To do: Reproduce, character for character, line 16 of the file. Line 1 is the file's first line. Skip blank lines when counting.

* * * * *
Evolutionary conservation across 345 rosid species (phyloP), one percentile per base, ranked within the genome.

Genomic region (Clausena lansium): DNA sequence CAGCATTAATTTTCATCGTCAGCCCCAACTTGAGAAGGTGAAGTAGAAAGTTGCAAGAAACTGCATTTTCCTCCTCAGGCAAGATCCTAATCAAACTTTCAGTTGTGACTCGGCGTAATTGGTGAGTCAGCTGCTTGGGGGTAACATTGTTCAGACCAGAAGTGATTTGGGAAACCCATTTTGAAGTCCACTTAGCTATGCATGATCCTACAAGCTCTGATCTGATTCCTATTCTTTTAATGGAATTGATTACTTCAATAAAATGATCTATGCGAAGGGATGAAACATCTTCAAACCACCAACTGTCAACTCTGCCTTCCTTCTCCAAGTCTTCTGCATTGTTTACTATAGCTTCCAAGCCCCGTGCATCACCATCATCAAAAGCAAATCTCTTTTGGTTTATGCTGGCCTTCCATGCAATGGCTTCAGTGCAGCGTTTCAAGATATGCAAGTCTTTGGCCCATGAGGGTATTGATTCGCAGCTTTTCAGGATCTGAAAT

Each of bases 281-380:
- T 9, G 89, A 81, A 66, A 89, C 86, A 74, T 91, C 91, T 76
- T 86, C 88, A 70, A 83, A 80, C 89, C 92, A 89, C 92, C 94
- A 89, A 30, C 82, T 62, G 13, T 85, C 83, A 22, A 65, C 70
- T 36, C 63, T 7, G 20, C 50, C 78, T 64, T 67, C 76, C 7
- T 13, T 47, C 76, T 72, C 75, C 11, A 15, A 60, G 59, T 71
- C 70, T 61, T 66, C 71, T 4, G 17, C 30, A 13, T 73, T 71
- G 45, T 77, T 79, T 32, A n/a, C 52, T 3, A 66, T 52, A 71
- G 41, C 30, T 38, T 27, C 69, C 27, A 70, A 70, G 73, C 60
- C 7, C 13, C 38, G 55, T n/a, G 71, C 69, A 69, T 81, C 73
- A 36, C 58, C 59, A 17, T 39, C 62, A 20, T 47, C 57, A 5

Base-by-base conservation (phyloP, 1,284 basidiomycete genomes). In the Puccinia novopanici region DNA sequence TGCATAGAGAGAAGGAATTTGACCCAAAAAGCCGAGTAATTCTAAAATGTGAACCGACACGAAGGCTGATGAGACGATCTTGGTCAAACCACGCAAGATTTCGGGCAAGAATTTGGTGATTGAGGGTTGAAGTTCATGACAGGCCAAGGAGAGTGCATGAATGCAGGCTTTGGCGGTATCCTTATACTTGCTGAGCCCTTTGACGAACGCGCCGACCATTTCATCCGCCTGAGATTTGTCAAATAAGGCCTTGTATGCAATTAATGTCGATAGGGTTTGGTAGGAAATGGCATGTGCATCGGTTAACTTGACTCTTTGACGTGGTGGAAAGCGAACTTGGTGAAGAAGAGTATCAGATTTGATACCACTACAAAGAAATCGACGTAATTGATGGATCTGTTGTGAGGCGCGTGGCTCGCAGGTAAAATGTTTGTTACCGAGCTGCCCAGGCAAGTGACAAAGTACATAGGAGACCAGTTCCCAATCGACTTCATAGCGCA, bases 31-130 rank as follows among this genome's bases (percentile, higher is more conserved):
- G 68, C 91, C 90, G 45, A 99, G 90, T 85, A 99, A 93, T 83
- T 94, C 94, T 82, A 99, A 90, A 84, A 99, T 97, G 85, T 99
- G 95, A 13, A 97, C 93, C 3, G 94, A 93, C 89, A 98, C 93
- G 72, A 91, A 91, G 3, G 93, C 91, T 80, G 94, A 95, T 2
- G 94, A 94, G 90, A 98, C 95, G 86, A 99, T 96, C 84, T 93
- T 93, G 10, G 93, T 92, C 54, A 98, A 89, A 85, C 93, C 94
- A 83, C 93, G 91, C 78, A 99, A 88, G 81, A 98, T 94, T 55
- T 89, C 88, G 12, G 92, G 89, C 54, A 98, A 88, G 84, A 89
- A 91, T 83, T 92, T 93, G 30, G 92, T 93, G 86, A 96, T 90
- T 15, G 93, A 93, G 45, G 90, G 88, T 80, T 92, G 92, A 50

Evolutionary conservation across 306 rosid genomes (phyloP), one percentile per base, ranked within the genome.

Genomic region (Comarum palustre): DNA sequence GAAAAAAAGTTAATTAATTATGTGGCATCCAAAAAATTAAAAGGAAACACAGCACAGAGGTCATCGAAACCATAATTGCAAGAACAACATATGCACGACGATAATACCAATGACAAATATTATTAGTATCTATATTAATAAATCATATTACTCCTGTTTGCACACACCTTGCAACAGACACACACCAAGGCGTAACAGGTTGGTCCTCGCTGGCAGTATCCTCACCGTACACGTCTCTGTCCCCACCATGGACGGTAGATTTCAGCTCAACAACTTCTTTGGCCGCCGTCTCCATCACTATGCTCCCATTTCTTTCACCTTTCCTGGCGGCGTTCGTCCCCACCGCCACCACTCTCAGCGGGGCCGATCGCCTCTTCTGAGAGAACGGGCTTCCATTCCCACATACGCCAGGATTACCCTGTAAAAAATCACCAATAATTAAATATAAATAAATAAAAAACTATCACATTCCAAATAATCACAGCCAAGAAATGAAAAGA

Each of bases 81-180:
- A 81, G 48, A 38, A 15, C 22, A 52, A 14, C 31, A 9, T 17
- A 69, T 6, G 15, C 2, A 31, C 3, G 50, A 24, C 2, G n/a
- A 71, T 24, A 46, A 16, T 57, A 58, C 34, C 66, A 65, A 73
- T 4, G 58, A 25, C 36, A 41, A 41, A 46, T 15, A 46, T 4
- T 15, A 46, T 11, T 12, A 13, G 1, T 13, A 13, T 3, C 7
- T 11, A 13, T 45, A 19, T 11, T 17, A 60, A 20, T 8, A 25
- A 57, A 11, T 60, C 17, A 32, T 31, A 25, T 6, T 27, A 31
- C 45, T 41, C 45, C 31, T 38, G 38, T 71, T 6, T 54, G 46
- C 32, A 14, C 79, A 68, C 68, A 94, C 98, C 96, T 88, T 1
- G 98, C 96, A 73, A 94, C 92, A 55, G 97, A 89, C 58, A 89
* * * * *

- T 94, C 94, T 82, A 99, A 90, A 84, A 99, T 97, G 85, T 99